Why Quarantine Isn’t the Easy Way Out to Getting a New Puppy

By Zack Lara, Staff Writer

// The COVID-19 pandemic stimulated a quarantine culture complete with trends, memes, and activities fit for isolation. Puppy adoptions joined the lineup as families scrambled to keep themselves engaged, but many turned their backs to one crucial detail: ordinary life will return, and with it, everyday responsibilities.

   The praise for puppies is everywhere. News networks seek relief from COVID-19 coverage in the humbling stories of neighborhood heroes who rescue dogs from shelters. Friends on Instagram flaunt adorable Labradoodles from the pound. Above all, shelters and friends alike maintain that now is the perfect time for pet adoption.

   The seemingly perfect solution to the monotony of isolation inspired families to buy into puppy adoptions, and the campaign gained overwhelming traction across the country.

   For the first time in years, the demand for puppies ran adoption centers empty. According to the Humane Society, the rate of pet adoptions increased by up to 90 percent in multiple cities throughout the U.S. That is fantastic news in many ways, but some underlying concerns stem from one crucial question: why now?

   The simple answer promises endless benefits to our current environment in isolation but veils alarming consequences. To illustrate where this is going, let us compare dogs to insurance coverage.

   Need the motivation to get outside? Dogs have got you covered. Need a reason to exercise? Dogs have your back. Need a quarantine pal? A dog will do it. Need something to lighten up your joyless social media? Dog selfies are here to help.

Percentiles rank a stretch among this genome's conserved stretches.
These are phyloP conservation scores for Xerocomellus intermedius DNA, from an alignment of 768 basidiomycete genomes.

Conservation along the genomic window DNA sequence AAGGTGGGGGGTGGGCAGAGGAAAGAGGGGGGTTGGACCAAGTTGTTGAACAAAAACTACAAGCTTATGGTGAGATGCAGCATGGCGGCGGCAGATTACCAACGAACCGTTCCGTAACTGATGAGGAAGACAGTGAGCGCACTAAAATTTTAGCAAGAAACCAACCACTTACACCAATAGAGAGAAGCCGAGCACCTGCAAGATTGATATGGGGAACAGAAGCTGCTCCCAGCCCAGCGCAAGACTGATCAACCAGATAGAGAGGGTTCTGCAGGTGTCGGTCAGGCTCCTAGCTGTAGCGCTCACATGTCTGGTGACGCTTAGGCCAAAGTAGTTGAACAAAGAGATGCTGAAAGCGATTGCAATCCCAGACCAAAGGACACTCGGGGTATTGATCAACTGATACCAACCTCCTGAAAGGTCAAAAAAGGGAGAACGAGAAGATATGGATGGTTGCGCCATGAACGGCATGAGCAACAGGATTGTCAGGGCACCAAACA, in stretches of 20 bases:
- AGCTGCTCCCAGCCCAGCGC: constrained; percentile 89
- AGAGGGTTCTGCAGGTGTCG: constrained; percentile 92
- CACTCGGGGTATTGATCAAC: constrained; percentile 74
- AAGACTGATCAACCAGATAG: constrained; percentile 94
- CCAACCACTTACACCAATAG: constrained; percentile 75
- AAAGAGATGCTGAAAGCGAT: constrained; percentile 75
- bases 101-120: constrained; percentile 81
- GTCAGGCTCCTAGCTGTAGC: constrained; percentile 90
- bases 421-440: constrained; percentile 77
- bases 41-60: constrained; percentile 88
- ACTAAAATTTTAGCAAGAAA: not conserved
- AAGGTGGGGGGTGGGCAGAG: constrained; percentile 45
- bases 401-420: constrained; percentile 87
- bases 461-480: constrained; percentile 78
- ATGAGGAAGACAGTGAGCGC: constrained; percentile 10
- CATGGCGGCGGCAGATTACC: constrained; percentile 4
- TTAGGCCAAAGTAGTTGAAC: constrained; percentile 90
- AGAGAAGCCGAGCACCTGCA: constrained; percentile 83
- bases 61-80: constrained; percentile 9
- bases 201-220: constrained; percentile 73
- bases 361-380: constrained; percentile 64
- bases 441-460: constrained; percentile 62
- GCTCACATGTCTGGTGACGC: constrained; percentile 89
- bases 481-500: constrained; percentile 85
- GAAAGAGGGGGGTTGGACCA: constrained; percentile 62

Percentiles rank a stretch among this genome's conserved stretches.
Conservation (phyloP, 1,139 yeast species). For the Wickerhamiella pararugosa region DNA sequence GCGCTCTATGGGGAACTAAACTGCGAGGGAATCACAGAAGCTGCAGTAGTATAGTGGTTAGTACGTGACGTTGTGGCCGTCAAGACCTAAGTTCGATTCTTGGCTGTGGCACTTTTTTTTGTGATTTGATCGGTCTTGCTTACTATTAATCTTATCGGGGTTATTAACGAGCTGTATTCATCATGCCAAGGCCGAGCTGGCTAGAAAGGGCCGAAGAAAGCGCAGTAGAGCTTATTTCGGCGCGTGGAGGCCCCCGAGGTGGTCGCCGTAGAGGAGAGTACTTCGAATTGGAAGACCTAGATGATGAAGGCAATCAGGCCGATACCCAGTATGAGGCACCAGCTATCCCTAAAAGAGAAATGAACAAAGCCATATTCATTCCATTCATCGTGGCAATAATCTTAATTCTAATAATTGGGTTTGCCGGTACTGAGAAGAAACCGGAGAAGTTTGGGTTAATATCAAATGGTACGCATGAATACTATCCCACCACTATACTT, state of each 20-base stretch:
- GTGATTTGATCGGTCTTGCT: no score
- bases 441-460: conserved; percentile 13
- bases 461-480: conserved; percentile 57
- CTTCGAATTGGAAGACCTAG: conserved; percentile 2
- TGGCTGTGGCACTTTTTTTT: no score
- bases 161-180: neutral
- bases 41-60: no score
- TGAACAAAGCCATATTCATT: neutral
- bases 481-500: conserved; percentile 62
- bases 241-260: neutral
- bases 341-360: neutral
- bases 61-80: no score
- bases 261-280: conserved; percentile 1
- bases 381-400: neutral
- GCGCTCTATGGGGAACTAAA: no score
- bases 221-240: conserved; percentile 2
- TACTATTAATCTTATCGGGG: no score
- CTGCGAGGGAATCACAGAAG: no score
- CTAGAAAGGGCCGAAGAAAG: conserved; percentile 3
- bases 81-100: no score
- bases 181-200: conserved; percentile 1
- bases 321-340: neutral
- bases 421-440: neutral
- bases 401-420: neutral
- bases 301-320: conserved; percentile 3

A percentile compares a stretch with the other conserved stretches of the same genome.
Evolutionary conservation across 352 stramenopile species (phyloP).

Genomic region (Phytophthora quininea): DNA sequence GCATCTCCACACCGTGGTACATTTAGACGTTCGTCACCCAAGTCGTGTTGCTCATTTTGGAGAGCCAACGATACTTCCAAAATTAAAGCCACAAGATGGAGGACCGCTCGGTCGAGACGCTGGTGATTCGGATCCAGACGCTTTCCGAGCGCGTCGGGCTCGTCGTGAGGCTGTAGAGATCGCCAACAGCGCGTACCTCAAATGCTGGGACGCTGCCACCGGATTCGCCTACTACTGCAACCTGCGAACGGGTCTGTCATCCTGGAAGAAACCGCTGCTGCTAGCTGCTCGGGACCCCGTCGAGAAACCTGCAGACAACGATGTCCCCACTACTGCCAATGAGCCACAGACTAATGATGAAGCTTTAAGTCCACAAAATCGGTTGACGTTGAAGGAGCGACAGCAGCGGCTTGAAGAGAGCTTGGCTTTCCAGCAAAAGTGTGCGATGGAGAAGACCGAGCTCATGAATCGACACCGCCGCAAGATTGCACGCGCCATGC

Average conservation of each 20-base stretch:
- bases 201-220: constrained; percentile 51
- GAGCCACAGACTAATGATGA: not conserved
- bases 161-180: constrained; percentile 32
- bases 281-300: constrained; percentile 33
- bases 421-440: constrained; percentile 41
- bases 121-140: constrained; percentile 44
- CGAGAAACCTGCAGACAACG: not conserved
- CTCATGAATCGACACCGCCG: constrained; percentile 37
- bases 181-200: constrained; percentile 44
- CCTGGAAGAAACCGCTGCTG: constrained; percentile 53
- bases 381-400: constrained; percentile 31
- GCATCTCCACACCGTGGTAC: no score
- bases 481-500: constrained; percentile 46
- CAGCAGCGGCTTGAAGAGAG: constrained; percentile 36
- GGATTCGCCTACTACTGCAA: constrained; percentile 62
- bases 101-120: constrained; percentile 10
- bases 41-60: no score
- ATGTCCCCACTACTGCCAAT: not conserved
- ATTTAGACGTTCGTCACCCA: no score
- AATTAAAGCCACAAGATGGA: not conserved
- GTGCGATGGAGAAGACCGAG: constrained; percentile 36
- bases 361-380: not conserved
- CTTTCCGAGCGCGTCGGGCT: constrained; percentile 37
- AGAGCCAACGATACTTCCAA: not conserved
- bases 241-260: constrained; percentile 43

Great! Here is the cure to your quarantine blues, but it is going to cost you. A dog will cost you every single day for the next seven to 18 years because you are going to have to feed your dog, walk your dog, and scoop poop for your dog far past the quarantine; and if you stop paying, your dog dies, and you lose your marvelous quarantine insurance.

   Most importantly, your new pal will require time, and similar to insurance, you must continue paying the toll to ensure your dog’s fitness, loneliness, and well-being are covered.

   Now, let us return to the question “why now?” If you are a ‘quarantine puppy’ owner, you may glance at this question and think that simply because you have unprecedented time at the moment, adopting a puppy is a great idea. 

   If you, ‘quarantine puppy’ owner and member of the working class, could not spare the commitment to a dog before quarantine, you will not have any more time than you did back then, or ever have, after returning to your everyday routine and responsibilities.

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